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Playing it safe with Shane Webcke

Ambassadors

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Shane Webcke:

My motivation for accepting the role as a Queensland Safety Ambassador, obviously is linked to the fact that I lost my father and all that went with that. And the hope that if I could change the attitude of one person and that perhaps – and I'll never know this – but that perhaps prevented that from happening to another family – well, then it would have been worthwhile.

You know – I had a very, very close relationship with my dad. Like I think, all boys do but if you consider that both him and I, like the passion he had for life on the land I had from a very early age I think. And so we had a real connection in that sense anyway. But one of my endearing memories of my dad will always be he was a very early riser and we'd get up – and I used to get up with him and we'd have a cup of coffee. Then we'd set off on big walks around our farm and talking about things and animals and looking at things.

Those memories are really vivid for me and I treasure those because they were moments that dad and I spent alone. They were times that really – that's where you really get to know someone and that's where I really felt the closest to my dad.

Dad was crushed by an industrial wool press at his place of work. And I found out ironically enough, I suppose, it happened in the very early morning hours after a State of Origin. And I got a phone call from mum. It was about 4:00 am in the morning and the moment I answered that phone and I heard mum's voice, I knew what she was going to say to me. And it was to say that dad had been killed.

It becomes a bit of a blur after that. It was just devastating, absolutely devastating. There's no other way to talk about it.

When you lose someone like that, and it happens, when you see where you're from all the memories are there and you've got this realisation hat you're never going to – you're never going to see this person again. It was a tremendously hard morning, and I saw mum and I saw my brother and we were just wrecked.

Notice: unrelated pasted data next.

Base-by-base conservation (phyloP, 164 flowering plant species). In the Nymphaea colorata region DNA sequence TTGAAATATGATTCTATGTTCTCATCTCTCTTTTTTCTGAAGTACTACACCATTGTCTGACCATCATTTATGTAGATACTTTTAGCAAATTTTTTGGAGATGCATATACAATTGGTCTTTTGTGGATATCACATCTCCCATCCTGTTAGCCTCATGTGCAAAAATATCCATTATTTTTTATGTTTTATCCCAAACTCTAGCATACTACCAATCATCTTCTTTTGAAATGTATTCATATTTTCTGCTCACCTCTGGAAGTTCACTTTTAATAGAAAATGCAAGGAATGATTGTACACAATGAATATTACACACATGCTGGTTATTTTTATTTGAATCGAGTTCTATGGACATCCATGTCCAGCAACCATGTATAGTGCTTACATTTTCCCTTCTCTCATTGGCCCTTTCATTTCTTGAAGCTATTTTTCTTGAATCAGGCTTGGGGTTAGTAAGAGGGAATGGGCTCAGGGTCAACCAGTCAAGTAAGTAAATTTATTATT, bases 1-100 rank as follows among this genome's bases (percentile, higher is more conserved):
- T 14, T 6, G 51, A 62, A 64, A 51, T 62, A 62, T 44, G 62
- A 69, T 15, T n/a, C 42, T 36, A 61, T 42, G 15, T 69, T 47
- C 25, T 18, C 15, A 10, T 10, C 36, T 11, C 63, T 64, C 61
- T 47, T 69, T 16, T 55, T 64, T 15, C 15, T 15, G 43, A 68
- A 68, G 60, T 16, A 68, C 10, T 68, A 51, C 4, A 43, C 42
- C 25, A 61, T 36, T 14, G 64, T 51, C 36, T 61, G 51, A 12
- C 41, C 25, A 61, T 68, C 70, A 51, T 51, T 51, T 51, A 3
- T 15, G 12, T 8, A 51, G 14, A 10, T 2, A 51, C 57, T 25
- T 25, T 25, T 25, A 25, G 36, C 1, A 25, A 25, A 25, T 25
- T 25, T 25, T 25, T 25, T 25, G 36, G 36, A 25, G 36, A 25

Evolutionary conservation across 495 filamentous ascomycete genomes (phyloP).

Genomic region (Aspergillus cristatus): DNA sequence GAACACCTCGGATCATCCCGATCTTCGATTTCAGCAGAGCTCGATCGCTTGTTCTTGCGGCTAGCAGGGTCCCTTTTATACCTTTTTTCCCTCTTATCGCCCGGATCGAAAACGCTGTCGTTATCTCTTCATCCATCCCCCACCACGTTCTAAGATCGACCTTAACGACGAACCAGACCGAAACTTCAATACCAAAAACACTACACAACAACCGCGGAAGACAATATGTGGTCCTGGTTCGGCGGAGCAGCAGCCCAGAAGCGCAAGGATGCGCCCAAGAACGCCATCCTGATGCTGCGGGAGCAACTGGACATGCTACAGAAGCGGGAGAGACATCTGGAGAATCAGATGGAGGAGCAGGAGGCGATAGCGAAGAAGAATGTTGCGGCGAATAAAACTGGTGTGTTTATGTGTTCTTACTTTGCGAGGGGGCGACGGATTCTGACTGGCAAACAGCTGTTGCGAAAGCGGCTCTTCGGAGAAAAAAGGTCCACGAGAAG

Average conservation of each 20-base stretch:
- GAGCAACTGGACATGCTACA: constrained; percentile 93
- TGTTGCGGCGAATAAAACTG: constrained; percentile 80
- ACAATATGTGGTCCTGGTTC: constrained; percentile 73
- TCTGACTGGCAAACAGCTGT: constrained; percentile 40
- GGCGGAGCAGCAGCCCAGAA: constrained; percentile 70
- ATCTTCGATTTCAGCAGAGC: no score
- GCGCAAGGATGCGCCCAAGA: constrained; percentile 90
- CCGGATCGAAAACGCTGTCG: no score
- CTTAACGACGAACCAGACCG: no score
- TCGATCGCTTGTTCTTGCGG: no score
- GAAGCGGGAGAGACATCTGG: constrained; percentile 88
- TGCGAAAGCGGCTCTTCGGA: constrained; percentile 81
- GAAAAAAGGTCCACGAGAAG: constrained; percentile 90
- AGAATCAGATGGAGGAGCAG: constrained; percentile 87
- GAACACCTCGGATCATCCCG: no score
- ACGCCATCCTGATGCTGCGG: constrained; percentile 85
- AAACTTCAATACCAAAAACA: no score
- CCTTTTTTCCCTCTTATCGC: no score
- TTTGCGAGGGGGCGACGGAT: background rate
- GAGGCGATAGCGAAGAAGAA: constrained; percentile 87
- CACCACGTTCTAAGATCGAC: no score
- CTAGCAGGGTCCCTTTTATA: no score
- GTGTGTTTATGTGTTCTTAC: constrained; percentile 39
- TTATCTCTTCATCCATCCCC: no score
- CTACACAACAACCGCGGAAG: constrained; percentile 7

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And it gets worse as the days goes on because the reality sets in and that's it, no more dad. Never going to see him again. Then all the horror about how it happened and then you put yourself through all sorts of torment hoping that it didn't hurt him, hoping that it was quick. And all the while you're trying to balance a life, you know, and it's an incredibly hard thing to do.

And time is the only thing that gets you past it. And enough time's gone past now that I can speak about it and think about it. But certainly in those early days and those early weeks and months it was horrendous.

I have every confidence that my father should not have died on that day. And not for the obvious reasons—that I think that there was some neglect in terms of – you know – anecdotally what dad had said about these machines and different things. They weren't looked after and they weren't maintained properly and those were his words to us.

But dad being the way he was and the way that he grew up and – you know – not in a safety culture and all those things and being a very pragmatic bloke would never have been the fella to say "Hang on, I'm not going to be working on this machine. It's dangerous. Someone needs to fix it." Dad's attitude would have been – I can just see him – he would have said "She'll be right. We'll just get this job done and then we'll think about it." I think with the combination of them having looked after things a bit better and my dad having a different attitude, dad would still be walking around here today and you and I wouldn't be here doing this. But I do think about when I see my kids and the different things they go through and I just think "It would have been nice for him to have seen that."

My other real thought about this now, is I have a greater responsibility to other people than just to myself. And I think we as people who go to – particularly blokes who are in dangerous workplaces but anywhere, we have a responsibility to our families to go home. If potentially it can kill you and your kids are going to grow up without knowing you and go through everything that we've been through. Is it worth it? And the answer is always going to be categorically "No."

People get killed and accidents happen because people get complacent and they think it's not going to happen. That's when it does happen. The employee and the employer have got an equal hand in having a good, safe workplace and I guess - you know - in so much as being an employer they set the real framework for that. They are the real driver of that. As much as you can lead a horse to water, your employees have got to buy in, but it's the employer who can really lead the way. And I've employed people and I cannot countenance the thought of hurting someone or killing someone. I can't do it. And I don't know how any employer could think any differently. I think any decent, normal-minded person would not want that on their conscience.

Accepting the role as a Queensland Safety Ambassador it makes me feel like his dying - I just think maybe, in my own mind, I feel that maybe it wasn't for nothing. And maybe that by me being able to reiterate these messages and different things, well maybe - I just put something positive around what was a really, really difficult and tragic situation.

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